Textron, Anduril Demonstrate Manned-Unmanned Teaming to US Army

Textron Systems and Anduril Industries have demonstrated the autonomous SEAD/DEAD (Suppression/Destruction of Enemy Air Defenses) mission capabilities of a manned-unmanned system teaming for the US Army.

The event showcased the use of an aerial drone integrated with sensors, platforms, and networks to support an army Aviation Air Assault mission.

During the demonstration, the team operated Textron’s Aerosonde Hybrid Quad small unmanned aerial system and three loitering munition variants of Anduril’s ALTIUS-600 Launched Effects family through Anduril’s Lattice for Mission Autonomy command and control platform.

ALTIUS-600. Photo: Anduril Industries

The Aerosonde Drone

Textron’s Aerosonde has a vertical takeoff and landing capability for intelligence, surveillance, and reconnaissance missions on land and at sea.

The drone’s modular design offers mission-tailored agility to match the user’s lethality and survivability requirements.

Currently, Aerosonde is being promoted for international maritime domain missions to provide real-time situational awareness for surface ships.

Lattice for Mission Autonomy

Anduril’s Lattice for Mission Autonomy is a software platform that controls robotic assets to interoperate dynamically under human supervision.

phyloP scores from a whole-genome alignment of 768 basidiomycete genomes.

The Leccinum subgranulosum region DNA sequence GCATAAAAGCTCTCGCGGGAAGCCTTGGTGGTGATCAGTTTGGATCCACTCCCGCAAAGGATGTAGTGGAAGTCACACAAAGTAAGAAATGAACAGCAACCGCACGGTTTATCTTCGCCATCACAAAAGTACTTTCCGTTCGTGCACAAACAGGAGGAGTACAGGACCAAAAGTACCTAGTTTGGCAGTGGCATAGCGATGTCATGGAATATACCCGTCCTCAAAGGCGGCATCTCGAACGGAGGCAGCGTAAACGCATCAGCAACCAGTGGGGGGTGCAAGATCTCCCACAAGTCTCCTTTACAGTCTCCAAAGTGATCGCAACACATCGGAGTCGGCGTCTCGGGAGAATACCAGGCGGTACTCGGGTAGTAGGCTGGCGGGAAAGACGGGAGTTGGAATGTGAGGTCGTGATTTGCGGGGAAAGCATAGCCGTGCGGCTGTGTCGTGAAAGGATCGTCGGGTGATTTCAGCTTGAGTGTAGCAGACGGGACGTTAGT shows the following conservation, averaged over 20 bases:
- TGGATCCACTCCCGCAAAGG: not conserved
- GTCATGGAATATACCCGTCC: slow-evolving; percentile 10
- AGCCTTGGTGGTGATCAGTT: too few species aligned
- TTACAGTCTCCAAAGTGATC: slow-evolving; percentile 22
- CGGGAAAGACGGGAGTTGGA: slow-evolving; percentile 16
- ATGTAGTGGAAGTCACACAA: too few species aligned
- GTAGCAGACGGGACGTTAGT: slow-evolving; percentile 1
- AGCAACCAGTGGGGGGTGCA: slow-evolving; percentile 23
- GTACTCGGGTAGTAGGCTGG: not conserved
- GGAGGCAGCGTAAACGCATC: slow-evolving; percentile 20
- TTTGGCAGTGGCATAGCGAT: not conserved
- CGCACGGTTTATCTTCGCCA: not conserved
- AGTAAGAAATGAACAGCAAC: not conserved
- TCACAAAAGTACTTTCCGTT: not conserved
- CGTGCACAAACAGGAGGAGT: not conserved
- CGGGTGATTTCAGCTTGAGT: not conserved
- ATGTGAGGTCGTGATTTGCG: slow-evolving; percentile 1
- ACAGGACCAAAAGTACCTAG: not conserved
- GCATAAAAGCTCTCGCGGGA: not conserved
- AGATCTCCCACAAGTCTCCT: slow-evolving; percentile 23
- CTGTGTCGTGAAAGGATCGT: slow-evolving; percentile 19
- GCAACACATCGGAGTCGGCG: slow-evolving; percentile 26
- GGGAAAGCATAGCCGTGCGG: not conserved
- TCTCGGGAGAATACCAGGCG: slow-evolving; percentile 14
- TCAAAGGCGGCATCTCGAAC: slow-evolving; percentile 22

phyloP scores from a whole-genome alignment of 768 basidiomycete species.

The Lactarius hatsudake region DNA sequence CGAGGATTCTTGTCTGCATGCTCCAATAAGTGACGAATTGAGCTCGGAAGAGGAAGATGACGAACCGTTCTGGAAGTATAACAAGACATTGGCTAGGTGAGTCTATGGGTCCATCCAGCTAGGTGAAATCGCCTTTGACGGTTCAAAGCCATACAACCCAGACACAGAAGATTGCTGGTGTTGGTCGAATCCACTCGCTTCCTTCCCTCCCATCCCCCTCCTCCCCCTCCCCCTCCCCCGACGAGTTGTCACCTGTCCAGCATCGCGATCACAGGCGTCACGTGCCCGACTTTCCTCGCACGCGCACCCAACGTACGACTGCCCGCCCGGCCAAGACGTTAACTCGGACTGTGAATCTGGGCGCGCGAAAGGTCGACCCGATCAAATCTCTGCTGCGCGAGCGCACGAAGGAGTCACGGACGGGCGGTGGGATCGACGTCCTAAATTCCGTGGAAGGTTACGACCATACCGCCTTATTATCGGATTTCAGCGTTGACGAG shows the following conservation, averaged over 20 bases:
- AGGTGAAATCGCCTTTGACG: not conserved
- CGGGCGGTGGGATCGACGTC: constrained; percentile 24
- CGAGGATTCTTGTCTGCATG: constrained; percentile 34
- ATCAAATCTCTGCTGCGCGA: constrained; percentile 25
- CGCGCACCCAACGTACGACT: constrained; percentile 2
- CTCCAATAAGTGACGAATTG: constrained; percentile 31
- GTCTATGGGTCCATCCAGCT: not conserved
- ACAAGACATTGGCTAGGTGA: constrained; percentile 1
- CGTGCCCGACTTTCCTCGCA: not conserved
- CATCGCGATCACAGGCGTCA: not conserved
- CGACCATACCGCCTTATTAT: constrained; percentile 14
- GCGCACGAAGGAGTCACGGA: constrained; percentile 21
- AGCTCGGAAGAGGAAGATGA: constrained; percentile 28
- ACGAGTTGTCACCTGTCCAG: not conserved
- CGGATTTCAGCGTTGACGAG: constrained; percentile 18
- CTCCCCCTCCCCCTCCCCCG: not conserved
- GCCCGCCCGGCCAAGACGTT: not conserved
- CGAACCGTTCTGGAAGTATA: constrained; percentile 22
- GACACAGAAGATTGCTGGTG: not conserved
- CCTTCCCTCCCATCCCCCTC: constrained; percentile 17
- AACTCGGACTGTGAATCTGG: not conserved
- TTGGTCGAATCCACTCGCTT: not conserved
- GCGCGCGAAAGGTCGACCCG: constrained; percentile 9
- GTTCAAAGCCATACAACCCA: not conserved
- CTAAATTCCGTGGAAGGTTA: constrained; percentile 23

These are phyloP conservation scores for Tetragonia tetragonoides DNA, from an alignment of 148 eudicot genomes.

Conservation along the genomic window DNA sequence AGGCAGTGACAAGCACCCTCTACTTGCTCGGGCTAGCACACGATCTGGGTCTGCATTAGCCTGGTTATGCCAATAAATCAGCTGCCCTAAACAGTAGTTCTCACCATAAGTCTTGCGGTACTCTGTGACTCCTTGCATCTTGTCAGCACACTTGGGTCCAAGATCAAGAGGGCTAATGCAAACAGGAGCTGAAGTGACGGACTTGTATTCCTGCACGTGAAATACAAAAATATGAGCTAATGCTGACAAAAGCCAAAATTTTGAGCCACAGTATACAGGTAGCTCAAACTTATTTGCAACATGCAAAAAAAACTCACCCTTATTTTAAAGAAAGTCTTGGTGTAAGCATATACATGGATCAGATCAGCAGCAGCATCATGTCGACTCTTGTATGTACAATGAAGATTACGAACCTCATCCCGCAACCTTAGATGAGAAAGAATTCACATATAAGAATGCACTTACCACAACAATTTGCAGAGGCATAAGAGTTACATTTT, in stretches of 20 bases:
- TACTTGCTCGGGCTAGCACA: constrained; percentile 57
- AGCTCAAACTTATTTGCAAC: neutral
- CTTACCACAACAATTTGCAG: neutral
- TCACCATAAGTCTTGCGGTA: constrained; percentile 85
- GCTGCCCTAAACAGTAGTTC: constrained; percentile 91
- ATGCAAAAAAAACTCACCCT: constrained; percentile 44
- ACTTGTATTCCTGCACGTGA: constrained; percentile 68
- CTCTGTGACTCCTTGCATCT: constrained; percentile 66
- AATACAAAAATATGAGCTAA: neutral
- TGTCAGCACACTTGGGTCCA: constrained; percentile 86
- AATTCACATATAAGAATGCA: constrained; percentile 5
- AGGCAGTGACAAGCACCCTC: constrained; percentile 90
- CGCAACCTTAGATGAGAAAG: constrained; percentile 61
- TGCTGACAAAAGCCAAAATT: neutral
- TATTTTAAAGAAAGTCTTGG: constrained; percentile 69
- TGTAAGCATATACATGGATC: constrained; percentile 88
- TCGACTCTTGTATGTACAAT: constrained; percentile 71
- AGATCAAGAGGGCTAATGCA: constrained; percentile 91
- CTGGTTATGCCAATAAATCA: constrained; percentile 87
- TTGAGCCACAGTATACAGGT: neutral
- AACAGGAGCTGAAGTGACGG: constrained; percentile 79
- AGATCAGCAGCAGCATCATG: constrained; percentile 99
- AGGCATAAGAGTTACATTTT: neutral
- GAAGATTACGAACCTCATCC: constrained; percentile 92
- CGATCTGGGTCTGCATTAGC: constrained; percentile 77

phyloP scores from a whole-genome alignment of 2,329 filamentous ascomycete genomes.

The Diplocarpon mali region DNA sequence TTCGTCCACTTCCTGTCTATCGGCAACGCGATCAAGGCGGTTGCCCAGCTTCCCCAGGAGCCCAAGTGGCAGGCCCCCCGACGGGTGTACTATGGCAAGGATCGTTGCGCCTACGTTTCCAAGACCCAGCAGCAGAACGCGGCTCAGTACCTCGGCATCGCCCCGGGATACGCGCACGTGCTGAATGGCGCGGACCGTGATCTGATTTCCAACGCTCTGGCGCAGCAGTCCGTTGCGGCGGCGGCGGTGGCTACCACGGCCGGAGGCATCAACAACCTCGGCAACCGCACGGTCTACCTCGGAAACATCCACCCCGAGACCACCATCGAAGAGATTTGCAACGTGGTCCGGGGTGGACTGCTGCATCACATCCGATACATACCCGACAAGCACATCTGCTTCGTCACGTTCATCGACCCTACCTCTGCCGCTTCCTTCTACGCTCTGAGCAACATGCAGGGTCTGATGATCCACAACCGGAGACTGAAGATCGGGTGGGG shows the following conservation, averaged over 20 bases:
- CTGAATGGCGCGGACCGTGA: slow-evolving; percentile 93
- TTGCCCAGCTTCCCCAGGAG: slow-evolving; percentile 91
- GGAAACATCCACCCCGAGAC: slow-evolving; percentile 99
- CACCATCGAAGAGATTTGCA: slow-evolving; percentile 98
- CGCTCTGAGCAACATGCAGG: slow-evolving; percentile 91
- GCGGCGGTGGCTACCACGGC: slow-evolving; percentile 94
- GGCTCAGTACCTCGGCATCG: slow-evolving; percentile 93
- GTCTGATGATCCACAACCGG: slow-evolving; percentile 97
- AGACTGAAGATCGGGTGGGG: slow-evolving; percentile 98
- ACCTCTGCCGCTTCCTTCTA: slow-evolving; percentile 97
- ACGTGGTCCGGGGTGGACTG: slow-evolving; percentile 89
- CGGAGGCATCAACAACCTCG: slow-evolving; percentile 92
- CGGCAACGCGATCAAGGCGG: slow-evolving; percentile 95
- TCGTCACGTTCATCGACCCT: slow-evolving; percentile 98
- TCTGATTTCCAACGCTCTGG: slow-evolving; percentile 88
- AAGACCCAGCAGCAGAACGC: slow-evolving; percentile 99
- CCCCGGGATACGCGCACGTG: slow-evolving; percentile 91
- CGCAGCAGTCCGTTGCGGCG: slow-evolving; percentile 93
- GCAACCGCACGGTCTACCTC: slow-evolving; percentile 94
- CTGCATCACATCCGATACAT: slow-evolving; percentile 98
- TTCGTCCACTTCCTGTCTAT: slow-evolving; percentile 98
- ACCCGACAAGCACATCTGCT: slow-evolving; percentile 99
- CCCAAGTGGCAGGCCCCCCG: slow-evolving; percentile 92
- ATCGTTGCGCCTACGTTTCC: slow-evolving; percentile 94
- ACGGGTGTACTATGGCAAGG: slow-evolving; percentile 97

Alongside autonomous piloting, the solution’s core functions are utilized for battlespace awareness, threat identification, communications management, multi-asset maneuvers, and synchronized effects delivery.

The Lattice’s open architecture permits forces to integrate third-party hardware and software to address future mission needs.

Lattice operating system
Lattice operating system. Photo: Anduril

“When you view the pace of technology development through a software lens, you approach the problem differently,” Anduril Tactical Air Systems Senior Director Andrew Carter explained.

“Modern software platforms can allow you to iterate much faster and focus on bringing an ecosystem of technologies, behaviors, and networks together to accomplish a mission outcome.”

“Anduril and Textron Systems were able to integrate, test, and execute in 15 weeks, highlighting the modular open systems architecture of Lattice for Mission Autonomy and the Textron Systems Aerosonde HQ platform.”

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